House Leaders Urge Supreme Court to Oppose Challenge to CFPB’s Constitutionality

Oct 9, 2019Litigation, News

Last Monday, the House of Representatives filed an amicus brief asking the U.S. Supreme Court to reject a petition to hear a case that would determine the constitutionality of the Consumer Financial Protection Bureau (CFPB). 

The dispute originates in a case called Seila Law v. CFPB where Seila Law, a law firm, refused to turn over documents to the CFPB when requested during an enforcement action. The defendant argued that the CFPB was unconstitutional because the CFPB’s director could only be fireable for cause (as opposed to at-will), which violates the Constitution’s separation of powers. The Ninth Circuit Court of Appeals disagreed, ruling that “the CFPB’s structure is constitutionally permissible.” 

In their amicus, House leaders commended the Ninth Circuit, stating that the president has more control over a federal agency led by a single-director than one headed by several individuals. “Indeed, where an agency is headed by a single individual, the lines of Executive accountability—and Presidential control—are even more direct than in a multi-member agency,” said the amicus brief. “If the President determines that the CFPB Director is failing in her duty to enforce the consumer protection laws, the President can remove and replace the Director. And unlike in multi-member agencies, removal of “a single officer” will “transform the entire

CFPB and the execution of the consumer protection laws it enforces.”

Despite these arguments, Seila Law’s petition also garnered a lot of support speaking out against the CFPB. In August, seven amicus briefs were filed by several trade associations, a think-tank, and twelve Attorneys General, including the following:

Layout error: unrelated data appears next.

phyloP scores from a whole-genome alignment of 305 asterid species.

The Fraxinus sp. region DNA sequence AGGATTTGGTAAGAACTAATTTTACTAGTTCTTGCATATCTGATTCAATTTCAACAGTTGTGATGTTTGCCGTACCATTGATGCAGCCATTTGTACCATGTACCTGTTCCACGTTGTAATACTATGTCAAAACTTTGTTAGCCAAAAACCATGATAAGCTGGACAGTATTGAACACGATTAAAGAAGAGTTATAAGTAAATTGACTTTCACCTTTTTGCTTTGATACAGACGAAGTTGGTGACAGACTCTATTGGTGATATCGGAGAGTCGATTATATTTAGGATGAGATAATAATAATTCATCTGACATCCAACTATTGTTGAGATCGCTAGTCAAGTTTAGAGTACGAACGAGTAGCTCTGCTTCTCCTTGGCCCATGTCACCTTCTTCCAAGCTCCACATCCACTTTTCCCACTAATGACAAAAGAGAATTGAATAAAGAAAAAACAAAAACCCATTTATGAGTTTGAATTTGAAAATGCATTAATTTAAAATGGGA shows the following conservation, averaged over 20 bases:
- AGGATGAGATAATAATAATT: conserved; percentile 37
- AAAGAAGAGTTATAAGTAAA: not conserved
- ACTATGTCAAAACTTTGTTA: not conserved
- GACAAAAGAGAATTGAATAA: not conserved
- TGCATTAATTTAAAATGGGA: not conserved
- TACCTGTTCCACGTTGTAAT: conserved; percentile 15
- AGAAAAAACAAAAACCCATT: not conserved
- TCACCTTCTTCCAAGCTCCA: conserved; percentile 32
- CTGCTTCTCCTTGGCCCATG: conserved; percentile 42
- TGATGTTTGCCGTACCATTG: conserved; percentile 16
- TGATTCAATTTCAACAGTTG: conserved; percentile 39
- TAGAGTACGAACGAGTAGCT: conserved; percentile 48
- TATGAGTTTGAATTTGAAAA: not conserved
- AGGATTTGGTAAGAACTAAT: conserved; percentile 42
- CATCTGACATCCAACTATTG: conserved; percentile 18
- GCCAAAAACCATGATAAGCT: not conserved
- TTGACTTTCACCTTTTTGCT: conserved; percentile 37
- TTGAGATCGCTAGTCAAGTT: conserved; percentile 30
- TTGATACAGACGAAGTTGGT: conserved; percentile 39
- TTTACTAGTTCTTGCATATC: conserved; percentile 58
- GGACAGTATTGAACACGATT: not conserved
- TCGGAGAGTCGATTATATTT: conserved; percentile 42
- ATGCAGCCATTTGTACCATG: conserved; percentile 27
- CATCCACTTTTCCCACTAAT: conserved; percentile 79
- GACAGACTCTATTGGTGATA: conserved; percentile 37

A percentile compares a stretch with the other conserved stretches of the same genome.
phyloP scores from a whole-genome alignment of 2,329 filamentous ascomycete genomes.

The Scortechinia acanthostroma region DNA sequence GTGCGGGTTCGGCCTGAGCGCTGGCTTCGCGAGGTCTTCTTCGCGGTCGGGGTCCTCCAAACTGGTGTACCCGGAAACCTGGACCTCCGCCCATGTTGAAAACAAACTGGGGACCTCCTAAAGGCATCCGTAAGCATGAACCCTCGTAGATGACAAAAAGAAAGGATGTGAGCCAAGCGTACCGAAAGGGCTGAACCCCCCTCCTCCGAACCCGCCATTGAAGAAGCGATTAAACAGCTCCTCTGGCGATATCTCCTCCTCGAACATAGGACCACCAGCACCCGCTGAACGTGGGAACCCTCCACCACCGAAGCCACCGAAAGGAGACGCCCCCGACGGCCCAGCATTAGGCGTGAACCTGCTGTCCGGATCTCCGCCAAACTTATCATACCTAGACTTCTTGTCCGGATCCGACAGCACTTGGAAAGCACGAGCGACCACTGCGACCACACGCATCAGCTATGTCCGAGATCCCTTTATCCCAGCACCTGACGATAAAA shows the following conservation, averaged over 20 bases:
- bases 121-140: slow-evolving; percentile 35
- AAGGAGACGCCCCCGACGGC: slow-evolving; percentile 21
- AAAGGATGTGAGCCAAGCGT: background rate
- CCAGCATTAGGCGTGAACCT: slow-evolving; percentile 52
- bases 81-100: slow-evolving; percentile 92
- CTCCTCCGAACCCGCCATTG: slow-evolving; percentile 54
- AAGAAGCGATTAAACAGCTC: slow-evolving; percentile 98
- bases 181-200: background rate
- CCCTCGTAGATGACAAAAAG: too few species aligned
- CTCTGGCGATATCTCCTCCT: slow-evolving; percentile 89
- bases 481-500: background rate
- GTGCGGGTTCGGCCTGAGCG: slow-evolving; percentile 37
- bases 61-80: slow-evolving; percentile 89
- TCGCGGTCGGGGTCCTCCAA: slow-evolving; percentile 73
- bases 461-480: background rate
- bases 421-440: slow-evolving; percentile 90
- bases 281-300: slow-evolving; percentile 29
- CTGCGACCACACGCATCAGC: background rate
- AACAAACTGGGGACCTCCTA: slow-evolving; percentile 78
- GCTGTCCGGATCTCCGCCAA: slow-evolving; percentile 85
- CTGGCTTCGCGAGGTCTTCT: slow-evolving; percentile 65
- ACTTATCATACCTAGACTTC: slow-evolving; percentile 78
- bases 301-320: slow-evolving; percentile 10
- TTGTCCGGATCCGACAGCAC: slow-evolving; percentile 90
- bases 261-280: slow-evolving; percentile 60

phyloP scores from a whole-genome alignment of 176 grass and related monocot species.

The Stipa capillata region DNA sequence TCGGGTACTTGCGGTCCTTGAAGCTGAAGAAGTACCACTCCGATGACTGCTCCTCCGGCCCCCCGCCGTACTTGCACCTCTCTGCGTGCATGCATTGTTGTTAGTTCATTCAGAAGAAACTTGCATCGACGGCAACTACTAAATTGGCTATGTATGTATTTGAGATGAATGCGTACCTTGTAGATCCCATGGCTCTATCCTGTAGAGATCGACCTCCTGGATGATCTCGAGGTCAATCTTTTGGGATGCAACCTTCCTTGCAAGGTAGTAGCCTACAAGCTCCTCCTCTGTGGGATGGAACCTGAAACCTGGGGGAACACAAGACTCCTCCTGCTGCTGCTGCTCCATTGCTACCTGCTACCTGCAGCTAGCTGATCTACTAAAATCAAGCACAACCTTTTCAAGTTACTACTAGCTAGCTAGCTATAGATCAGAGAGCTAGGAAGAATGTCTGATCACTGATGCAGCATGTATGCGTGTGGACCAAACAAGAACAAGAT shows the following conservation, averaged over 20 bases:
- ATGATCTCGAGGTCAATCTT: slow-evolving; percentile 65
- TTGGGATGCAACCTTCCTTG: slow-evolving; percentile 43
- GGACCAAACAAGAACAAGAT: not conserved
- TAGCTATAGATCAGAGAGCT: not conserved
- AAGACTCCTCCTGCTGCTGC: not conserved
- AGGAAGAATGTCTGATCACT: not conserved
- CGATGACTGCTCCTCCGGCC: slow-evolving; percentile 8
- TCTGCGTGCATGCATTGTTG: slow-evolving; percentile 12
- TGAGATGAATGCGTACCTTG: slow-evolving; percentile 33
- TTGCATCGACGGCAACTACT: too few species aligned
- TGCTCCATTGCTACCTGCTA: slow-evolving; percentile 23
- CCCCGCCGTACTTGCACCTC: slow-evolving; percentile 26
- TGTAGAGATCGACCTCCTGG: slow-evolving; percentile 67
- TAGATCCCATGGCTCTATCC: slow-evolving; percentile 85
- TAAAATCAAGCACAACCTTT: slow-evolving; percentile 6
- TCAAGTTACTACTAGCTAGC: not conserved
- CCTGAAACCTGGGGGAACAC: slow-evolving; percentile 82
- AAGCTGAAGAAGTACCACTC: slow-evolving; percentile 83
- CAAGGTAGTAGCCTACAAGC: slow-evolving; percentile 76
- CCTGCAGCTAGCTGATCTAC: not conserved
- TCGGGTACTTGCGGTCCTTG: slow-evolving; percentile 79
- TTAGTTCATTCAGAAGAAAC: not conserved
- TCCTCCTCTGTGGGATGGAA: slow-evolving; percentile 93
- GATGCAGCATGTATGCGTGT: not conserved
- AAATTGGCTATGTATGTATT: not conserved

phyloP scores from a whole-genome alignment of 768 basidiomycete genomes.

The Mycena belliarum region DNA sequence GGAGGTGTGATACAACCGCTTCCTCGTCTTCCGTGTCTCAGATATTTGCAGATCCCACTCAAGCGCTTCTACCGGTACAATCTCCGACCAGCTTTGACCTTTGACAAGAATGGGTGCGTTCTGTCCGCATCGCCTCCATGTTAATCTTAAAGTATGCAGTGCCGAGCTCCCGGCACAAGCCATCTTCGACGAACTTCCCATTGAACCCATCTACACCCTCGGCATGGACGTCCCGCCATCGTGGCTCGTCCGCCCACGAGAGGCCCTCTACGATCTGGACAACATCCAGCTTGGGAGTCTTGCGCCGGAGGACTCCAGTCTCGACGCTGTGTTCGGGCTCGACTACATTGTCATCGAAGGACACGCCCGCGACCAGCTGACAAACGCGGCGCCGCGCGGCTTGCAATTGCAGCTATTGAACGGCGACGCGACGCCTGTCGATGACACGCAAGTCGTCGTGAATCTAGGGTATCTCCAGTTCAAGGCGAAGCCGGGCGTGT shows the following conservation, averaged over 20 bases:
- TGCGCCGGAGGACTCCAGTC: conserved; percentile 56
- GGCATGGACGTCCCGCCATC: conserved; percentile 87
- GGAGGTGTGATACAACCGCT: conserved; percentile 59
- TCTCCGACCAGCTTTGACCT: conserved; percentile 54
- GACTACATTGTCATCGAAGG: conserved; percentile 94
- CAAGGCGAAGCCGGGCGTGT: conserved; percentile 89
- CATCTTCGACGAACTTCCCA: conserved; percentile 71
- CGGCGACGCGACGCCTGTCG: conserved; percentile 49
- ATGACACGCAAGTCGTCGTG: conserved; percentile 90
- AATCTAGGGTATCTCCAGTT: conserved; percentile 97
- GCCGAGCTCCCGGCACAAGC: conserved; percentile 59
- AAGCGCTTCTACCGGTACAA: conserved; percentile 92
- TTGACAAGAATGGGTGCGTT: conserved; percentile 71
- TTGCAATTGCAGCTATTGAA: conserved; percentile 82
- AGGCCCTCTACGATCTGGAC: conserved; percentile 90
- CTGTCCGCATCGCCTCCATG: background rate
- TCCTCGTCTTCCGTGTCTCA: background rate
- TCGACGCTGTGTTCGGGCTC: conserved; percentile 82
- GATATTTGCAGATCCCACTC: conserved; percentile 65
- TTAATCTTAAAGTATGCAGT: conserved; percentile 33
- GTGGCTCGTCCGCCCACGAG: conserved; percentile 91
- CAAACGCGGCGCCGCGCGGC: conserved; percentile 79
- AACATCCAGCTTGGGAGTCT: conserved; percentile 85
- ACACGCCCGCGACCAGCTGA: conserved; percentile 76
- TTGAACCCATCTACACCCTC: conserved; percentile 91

• U.S. Chamber of Commerce
  • Attorney Generals of Texas, Arkansas, Georgia, Indiana, Kansas, Louisiana, Nebraska, Oklahoma, South Carolina, Tennessee, Utah, and West Virginia
  • Separation of Powers Scholars
  • Pacific Legal Foundation
  • Landmark Legal Foundation
  • Cato Institute
  • Southeastern Legal Foundation and National Federation of Independent Small Business Legal Center

According to Alan S. Kaplinsky, partner with Ballard Spahr LLP, “All of the briefs argue that the CFPB’s structure is unconstitutional under relevant Supreme Court precedent but do not take a position on what the appropriate remedy should be (i.e. striking all of Title X of Dodd-Frank or only severing the for-cause removal provision).”

Then, in a brief filed last month, the Trump Administration submitted an amicus brief urging the Supreme Court to take up the case, arguing that the federal agency is unconstitutionally structured. The brief also pointed out that CFPB Director Kathy Kraninger had recently “reached the same conclusion.”

Most cases that are petitioned to the Supreme Court are never heard, but the chances of this case being heard are higher than most. “I can’t recall any federal agency ever arguing in court, let alone [at the Supreme Court], that its agency was unconstitutionally created,” said Kaplinsky. “That, in and of itself, would seem to warrant cert being granted.”

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